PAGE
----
Cliff Evans, Citizen: The Wolf and Nanny (still), 2009; single- and three-channel HD video; 6 minutes, 15 seconds

Puppet Masters

Cliff Evans/Kenneth Tin-Kin Hung

Like the Dadaists and Surrealists who cut and collaged printed images, Cliff Evans and Kenneth Tin-Kin Hung configure fragments of the Internet imagescape into kaleidoscopic visions. Both artists apply digital processing power to the photomontage aesthetics of forebears John Heartfield and Hannah Höch, excising images from our collective media unconscious with an Adobe “lasso” tool, then assembling them as cinematic spectacles and animated sociopolitical satires. Meeting for the first time in their mutual home city of New York, Evans and Hung recorded a conversation about process, distribution and the political effects informing their deeply affective theater of images. You can find clips and copies of their work at and—KM

Cliff Evans The idea is we’re both working with photomontage, photomontage animation from images that we primarily find online.

Kenneth Tin-Kin Hung For me it’s a natural progression, because the Internet is the biggest image depository in the world now. And a lot of those things are so easily accessible. So it’s a natural form, what we both are doing now. I still think now is the golden era of the Internet because there’s not many regulations. In China there’s regulations, but—

CE But here we still have access to so much.

KH Exactly.

CE Yeah, I first started using images that I found online because of their accessibility. I was working on a science fiction adaptation, and initially wanted to shoot it all live action but realized that I couldn’t create the scale or the grandeur of the backgrounds that I wanted. So I went online and realized that I could do it that way. A friend had given me [Adobe] After Effects and it just seemed like a perfect match. But my process was such a roundabout way to go and find these images, and I had no idea what I was doing. Then there was Google image search and you could type in very broad key phrases.

KH Which is fantastic.

CE Yeah, so what you end up getting is this really bizarre cultural exquisite corpse. You type in “freedom” and of course you’re going to get eagles and American flags, but then you get the bizarrest things, especially if you turn SafeSearch off. That idea of a very surreal page of images became very important for how I would take those broad things and then collapse them into this environment or reality.

KH I really like how you describe it, one thing juxtaposed to another thing because it’s all connected with this one thing. And in a way I work the same way. Especially when I do political artwork. You type in George W. Bush and it takes you to center-right, leftwing, ultra-left, socialist, Islamic, whatever. Everybody in the world creates some pictures sooner or later related to George W. Bush—babies on top of a tank, or it can be he’s like a saint.

CE I don’t know if I’ve gotten used to what Google image search does or that their algorithms have gotten better, but I don’t feel as if I’m finding the absurdity on the page of images as much as I used to. I think, and you probably noticed this also, that after a while it becomes a skill in how you search. So the search process becomes a craft; it’s almost like one is a professional driver through the images.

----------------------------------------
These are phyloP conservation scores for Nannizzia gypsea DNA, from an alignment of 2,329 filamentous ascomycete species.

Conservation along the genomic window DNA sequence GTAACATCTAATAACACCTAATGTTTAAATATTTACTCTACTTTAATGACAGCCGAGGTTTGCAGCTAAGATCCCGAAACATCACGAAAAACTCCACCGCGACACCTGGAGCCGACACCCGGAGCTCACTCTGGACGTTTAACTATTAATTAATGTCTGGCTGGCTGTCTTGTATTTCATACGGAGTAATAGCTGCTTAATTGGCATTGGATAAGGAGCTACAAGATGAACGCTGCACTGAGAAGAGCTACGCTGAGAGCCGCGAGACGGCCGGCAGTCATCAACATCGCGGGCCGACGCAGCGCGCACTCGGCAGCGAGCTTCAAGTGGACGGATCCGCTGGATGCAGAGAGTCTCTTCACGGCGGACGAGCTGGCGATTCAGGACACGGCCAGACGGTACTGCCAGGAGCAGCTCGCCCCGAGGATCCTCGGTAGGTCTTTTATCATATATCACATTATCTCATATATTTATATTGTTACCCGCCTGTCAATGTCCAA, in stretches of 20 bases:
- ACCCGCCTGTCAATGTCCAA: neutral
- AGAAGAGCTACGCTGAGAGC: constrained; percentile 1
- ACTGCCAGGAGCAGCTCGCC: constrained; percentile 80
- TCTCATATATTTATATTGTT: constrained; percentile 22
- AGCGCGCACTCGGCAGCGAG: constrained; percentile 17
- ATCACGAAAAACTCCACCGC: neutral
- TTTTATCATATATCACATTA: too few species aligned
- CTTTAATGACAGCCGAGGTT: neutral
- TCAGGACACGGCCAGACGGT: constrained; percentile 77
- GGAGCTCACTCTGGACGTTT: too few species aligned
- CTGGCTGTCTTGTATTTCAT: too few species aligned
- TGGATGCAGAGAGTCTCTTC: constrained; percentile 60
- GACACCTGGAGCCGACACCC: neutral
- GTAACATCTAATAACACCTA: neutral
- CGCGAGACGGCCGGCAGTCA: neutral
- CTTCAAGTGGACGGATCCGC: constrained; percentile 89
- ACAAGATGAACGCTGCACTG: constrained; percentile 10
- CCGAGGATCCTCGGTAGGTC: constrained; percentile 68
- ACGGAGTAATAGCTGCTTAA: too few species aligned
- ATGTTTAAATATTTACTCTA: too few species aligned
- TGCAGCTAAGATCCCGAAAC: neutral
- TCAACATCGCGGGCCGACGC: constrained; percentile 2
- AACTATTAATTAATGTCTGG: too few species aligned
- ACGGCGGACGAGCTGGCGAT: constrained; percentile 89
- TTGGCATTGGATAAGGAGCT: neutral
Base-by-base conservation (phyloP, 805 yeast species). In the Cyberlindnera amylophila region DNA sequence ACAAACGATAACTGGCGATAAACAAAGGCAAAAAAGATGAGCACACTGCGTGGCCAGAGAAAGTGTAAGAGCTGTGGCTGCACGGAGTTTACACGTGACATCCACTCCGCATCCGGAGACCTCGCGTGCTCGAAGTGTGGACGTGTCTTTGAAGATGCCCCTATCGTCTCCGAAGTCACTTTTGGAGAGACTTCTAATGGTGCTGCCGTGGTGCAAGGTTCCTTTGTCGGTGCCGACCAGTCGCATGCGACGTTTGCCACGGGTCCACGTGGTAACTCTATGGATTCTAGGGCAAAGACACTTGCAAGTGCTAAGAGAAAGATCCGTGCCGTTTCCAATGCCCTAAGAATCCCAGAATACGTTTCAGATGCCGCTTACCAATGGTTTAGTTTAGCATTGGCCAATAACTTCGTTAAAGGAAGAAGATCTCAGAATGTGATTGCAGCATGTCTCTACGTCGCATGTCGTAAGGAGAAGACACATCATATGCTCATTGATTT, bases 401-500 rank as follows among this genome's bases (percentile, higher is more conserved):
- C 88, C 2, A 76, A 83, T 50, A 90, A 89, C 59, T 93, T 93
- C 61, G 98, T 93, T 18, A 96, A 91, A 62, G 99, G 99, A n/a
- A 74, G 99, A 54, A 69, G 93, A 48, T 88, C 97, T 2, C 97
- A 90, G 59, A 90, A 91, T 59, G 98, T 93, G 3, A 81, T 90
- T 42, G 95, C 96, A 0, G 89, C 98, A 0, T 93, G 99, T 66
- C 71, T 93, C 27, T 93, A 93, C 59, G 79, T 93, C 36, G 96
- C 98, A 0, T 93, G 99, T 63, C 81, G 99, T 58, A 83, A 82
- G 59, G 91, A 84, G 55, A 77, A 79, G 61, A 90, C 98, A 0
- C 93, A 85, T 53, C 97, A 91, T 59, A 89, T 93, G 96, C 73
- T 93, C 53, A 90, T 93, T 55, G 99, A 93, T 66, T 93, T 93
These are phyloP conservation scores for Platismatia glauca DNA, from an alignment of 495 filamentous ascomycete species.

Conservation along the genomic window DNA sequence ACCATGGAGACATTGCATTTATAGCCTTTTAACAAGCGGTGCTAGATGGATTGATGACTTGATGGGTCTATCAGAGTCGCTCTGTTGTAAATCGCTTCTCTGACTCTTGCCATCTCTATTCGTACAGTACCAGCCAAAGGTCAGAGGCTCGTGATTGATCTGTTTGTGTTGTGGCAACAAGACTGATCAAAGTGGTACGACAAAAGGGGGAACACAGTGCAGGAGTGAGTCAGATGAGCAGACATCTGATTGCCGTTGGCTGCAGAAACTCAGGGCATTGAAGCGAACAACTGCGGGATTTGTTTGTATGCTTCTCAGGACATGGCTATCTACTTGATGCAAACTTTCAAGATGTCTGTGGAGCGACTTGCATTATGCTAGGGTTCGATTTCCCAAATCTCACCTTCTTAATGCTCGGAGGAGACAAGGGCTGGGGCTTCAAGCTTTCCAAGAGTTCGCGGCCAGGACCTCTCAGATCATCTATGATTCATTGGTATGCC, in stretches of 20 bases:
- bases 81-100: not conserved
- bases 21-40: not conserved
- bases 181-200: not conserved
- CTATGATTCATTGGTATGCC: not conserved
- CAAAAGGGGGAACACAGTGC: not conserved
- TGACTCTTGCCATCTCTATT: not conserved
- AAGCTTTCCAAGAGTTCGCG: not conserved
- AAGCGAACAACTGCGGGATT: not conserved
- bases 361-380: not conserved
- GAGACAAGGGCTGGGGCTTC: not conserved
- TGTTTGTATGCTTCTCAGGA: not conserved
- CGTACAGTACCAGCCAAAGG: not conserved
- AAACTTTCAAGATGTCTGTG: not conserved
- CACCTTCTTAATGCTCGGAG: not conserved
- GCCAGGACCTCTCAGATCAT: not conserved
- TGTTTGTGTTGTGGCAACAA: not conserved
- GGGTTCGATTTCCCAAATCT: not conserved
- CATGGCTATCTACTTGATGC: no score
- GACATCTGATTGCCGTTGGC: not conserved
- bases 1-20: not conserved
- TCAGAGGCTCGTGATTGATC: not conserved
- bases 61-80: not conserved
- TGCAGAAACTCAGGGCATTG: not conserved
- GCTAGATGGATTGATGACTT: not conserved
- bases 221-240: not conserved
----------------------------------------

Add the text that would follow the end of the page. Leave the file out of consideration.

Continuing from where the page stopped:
KH And so you collect a lot of images?

CE An insane amount. I think it’s either control or an obsessive-compulsive thing, but if I’m looking for something like a moss-covered tree trunk, I will probably download a hundred different images of a moss-covered tree trunk and spend way too much time knowing that I’m never going to use them, much less even cut them out—maybe I’ll cut out a quarter of them, maybe not that much. And as I go through this process of image accumulation, I start to reflect more on how it actually constructs the scenes that I’m building and the pieces that I’m making.

What I’m doing—as probably a lot of people who interact with the digital do—is that I’m a consumer. I’m consuming these images, and one or two is not enough to fulfill that desire for that image. It actually could possibly be related to the same way that people deal with pornography on the Internet—

KH You will collect it. It’s interesting because I collect images, but I don’t collect probably as much as you. Mine is more based on information, where a search can bring me at the same time. It’s like consuming. I’m disappointed with the news in the U.S. So a lot of the time, when I type something in, it teaches me new stuff, how our country sees and is perceived. I consume new information and try to bring it together in my artwork. But access is more confined; the absurdity is harder to find. Once I used some images from some guys from India, or Pakistan actually. They created the Twin Towers but put some light on it. And they say, this is a fireworks piece. You can actually buy it online. It’s a joke, it’s a fake thing.

CE It’s like a box of fireworks?

KH Yeah, a box of fireworks, exactly.

CE Of the Twin Towers?

KH Yeah, and there’s a lot of things like that out there on the Internet. But now those things get more marginalized because there’s more people. But then you just search things in—

CE Different languages so you have more pictures to go through.

Kenneth Tin-Kin Hung, http://www.11111111111111111111111111111111111111111111111 (screenshot), 2001–present; website; courtesy the artist

KH And then you have many more things to go through and you start seeing how certain people from different places actually have different political views of the same images. So that’s also—different—consumers involved. Of course, it’s not only culture; they totally see things differently because of the media, too.